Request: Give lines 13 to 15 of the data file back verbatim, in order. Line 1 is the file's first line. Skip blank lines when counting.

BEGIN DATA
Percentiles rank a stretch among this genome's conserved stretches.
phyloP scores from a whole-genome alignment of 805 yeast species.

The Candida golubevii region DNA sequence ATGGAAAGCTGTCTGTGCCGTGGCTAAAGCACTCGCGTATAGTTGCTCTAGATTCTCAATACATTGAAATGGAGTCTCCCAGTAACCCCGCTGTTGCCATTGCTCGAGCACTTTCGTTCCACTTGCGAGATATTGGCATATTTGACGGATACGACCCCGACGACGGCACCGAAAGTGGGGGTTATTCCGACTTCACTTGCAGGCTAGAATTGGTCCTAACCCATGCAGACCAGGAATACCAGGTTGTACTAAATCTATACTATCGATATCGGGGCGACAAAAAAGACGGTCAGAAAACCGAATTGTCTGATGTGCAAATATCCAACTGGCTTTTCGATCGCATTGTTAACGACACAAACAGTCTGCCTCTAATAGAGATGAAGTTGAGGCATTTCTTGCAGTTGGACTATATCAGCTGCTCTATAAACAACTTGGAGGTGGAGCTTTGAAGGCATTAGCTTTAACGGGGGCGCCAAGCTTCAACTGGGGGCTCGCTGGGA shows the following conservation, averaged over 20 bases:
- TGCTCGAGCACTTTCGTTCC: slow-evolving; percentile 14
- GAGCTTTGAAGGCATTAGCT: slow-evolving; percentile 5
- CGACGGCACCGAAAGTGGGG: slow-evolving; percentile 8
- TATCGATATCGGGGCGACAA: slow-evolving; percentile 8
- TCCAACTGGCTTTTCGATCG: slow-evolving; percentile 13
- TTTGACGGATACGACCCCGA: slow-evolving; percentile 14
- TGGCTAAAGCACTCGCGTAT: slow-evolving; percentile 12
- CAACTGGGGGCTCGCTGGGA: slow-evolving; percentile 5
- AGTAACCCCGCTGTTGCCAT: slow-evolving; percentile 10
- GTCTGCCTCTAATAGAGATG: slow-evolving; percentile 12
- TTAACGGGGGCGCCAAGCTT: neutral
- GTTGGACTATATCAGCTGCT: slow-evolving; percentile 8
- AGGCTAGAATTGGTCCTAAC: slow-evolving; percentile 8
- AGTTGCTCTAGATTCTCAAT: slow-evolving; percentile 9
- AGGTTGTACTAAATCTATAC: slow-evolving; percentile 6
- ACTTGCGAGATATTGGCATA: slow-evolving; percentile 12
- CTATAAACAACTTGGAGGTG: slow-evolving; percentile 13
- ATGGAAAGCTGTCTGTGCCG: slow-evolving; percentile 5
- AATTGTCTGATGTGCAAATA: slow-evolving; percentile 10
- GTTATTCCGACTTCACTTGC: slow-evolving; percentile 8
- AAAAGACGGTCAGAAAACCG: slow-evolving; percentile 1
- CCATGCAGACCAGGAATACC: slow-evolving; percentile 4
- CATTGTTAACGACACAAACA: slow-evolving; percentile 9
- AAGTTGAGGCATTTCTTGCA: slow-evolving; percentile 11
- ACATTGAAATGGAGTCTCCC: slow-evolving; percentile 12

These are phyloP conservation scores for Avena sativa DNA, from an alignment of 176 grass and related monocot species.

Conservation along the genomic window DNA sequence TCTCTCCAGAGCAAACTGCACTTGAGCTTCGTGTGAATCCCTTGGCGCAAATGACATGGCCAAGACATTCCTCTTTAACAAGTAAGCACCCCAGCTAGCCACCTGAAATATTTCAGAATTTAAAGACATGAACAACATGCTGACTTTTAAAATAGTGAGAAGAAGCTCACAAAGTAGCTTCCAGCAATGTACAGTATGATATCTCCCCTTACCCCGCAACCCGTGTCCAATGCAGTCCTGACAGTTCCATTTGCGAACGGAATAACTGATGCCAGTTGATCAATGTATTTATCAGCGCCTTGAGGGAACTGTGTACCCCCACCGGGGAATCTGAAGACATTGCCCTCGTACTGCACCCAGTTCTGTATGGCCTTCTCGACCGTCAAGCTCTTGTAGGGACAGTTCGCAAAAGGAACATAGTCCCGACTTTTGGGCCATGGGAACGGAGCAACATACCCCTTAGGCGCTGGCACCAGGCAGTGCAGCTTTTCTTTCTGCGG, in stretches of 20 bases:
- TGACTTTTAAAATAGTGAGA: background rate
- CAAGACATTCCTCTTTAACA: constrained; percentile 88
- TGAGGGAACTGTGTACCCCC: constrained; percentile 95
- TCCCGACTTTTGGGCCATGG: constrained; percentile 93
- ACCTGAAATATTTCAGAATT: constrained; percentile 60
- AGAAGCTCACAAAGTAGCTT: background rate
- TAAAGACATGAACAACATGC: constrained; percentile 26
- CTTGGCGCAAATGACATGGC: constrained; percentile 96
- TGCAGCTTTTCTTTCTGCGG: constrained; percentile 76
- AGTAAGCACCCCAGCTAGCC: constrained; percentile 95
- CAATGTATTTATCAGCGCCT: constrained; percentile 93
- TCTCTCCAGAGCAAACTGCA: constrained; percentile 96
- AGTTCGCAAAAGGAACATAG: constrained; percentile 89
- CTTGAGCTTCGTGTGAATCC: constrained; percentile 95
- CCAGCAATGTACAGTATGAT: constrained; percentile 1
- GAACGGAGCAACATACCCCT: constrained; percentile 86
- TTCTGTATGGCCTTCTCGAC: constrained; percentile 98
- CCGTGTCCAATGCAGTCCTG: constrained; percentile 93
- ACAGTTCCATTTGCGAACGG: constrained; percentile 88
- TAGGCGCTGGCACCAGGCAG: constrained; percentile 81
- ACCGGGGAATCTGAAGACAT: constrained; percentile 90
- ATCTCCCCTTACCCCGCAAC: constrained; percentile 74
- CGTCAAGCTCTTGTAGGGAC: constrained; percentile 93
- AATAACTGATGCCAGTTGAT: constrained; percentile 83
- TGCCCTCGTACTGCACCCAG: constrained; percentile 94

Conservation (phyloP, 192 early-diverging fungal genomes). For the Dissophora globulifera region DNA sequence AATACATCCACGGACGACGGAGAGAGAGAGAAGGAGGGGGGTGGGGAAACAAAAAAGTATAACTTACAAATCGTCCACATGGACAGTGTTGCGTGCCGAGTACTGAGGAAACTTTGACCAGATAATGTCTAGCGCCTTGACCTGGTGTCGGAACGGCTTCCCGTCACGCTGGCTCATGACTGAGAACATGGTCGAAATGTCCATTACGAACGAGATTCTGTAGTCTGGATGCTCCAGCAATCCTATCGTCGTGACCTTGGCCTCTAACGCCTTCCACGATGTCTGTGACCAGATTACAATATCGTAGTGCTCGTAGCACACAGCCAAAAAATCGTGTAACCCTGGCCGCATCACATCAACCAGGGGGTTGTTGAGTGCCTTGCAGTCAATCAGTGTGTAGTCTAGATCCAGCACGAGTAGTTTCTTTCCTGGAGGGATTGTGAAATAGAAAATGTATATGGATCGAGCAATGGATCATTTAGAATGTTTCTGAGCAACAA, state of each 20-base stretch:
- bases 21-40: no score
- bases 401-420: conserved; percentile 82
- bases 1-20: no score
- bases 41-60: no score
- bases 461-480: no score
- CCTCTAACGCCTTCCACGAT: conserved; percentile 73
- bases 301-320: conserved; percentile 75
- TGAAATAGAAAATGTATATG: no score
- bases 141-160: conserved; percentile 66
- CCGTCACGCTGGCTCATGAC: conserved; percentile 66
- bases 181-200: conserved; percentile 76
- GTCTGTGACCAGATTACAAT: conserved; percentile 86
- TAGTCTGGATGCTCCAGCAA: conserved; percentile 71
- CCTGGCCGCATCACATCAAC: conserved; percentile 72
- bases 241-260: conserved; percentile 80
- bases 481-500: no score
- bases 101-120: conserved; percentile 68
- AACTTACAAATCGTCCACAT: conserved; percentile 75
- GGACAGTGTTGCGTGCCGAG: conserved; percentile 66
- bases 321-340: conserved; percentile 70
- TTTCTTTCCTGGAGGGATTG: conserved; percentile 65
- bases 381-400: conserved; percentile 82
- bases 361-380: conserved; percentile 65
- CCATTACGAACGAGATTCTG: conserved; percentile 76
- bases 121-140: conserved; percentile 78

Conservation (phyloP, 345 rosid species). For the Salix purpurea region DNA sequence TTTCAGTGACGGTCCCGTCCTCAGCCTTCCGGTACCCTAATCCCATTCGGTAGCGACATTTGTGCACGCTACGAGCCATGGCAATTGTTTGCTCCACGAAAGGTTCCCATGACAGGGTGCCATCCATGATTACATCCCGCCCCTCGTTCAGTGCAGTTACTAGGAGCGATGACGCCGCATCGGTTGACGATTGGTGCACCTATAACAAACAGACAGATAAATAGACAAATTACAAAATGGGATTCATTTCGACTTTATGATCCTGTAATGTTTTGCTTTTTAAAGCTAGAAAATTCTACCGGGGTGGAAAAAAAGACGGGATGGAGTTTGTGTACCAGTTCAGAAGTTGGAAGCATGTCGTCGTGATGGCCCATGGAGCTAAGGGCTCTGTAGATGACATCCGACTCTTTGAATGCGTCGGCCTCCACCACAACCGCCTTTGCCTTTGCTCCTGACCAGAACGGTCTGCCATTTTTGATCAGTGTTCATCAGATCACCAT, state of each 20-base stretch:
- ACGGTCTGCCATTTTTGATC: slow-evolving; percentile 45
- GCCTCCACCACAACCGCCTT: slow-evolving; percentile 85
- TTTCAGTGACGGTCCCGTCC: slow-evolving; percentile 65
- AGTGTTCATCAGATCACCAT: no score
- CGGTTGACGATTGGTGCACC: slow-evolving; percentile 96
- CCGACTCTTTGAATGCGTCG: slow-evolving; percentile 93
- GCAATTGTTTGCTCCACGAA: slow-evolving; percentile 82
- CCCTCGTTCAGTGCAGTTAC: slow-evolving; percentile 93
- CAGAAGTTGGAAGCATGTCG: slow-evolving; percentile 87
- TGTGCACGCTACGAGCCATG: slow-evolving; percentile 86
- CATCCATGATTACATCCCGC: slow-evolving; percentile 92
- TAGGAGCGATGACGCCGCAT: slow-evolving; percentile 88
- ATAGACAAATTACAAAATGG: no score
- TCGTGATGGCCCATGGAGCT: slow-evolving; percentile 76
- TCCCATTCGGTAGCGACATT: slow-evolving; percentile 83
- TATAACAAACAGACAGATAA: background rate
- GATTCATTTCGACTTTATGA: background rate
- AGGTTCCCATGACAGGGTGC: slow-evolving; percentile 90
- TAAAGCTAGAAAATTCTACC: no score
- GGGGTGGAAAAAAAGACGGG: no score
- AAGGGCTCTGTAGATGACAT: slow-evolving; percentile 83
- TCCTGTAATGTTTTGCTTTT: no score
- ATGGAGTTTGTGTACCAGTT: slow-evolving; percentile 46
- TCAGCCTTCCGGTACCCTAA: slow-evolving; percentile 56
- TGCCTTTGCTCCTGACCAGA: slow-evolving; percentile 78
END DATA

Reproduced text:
- GTCTGCCTCTAATAGAGATG: slow-evolving; percentile 12
- TTAACGGGGGCGCCAAGCTT: neutral
- GTTGGACTATATCAGCTGCT: slow-evolving; percentile 8